# How to Calculate Ratios in Excel (With Example)

A ratio is used to compare two numbers. Ratios are useful for understanding how large one value is compared to another.

For example, suppose A = 40 and B = 10.

To calculate the ratio of A to B we can use the following two step process:

Step 1: Find the greatest common divisor (the largest integer that will divide each value)

• The largest value that will divide into both 40 and 10 is 10.

Step 2: Divide each value by the greatest common divisor and write the result as A:B.

• The ratio of 40 to 10 would be written as 4:1.

To calculate the ratio between any two numbers in Excel, we can use the following formula:

```=A2/GCD(A2, B2)&":"&B2/GCD(A2, B2)
```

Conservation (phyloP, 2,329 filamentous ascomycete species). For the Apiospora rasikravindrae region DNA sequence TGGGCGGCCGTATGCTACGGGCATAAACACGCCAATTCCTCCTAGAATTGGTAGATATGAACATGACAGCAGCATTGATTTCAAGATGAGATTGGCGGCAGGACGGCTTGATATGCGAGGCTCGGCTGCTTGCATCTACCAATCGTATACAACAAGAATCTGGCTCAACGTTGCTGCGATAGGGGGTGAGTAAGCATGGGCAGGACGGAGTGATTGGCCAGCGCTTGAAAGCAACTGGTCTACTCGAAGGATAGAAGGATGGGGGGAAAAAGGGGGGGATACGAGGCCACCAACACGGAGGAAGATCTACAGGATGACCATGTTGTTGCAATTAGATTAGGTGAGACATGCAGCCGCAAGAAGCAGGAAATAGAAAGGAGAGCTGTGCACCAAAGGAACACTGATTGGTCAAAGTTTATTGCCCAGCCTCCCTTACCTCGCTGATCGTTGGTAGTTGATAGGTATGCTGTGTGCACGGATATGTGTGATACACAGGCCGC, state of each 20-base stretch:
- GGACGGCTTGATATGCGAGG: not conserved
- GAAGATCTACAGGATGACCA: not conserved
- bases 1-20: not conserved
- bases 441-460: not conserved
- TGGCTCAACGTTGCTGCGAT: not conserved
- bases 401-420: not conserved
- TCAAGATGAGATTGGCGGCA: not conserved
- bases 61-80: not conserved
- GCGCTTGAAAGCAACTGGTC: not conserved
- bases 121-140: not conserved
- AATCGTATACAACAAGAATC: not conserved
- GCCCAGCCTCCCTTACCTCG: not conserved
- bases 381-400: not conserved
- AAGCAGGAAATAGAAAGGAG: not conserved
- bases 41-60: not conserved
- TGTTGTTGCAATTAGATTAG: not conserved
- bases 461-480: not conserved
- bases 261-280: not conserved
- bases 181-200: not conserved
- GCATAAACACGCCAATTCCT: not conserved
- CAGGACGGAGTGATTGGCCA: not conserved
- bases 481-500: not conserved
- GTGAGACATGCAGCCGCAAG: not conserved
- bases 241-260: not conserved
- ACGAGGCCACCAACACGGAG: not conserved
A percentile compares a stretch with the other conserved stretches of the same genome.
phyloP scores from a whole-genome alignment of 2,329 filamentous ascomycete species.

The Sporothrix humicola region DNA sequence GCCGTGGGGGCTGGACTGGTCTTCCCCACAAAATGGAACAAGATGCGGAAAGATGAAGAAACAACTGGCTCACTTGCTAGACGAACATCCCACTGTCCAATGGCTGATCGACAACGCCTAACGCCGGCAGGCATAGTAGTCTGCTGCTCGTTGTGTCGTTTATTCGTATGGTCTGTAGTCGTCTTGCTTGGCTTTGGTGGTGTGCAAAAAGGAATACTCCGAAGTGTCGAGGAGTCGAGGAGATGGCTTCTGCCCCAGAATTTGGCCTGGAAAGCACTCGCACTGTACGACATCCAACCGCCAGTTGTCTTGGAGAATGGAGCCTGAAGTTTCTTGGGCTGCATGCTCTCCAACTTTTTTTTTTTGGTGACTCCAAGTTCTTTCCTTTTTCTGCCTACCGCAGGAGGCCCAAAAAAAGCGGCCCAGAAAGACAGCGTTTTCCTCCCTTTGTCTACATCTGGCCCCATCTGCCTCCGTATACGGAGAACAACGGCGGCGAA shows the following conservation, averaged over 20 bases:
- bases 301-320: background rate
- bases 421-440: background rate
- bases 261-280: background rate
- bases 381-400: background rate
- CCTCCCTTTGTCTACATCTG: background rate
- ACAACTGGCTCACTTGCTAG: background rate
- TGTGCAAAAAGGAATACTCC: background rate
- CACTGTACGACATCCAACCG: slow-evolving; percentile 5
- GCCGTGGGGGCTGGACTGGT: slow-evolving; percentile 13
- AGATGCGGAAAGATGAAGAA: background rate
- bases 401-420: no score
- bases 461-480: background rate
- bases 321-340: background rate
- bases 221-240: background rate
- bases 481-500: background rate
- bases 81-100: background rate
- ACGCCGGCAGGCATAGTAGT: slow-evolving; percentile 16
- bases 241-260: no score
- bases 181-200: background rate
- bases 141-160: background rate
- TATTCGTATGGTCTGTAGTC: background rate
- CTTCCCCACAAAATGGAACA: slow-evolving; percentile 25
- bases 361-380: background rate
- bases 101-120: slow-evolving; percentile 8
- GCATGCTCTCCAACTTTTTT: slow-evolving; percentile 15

This particular formula calculates the ratio between the value in cell A2 to the value in cell B2, using the GCD function in Excel to automatically find the greatest common divisor between the two values.

The following example shows how to use this function in practice.

### Example: Calculate Ratios in Excel

Suppose we have the following two lists of values in Excel: Suppose we would like to calculate the ratio of Value 1 to Value 2 in each row.

We can type the following formula into cell C2:

`=A2/GCD(A2, B2)&":"&B2/GCD(A2, B2)`

The following screenshot shows how to use this formula in practice: It turns out that the greatest common divisor of 12 and 5 is 1. Thus, when we divide each value by 1 we’re simply left with a ratio of 12:5.

We can copy and paste this formula in cell C2 down to every remaining cell in column C to calculate the ratio for the two values in each row: Here’s how to interpret the results:

• The ratio between 12 and 5 is 12:5.
• The ratio between 40 and 10 is 4:1.
• The ratio between 20 and 8 is 5:2.

And so on.

Note: You can find the complete documentation for the GCD function in Excel here.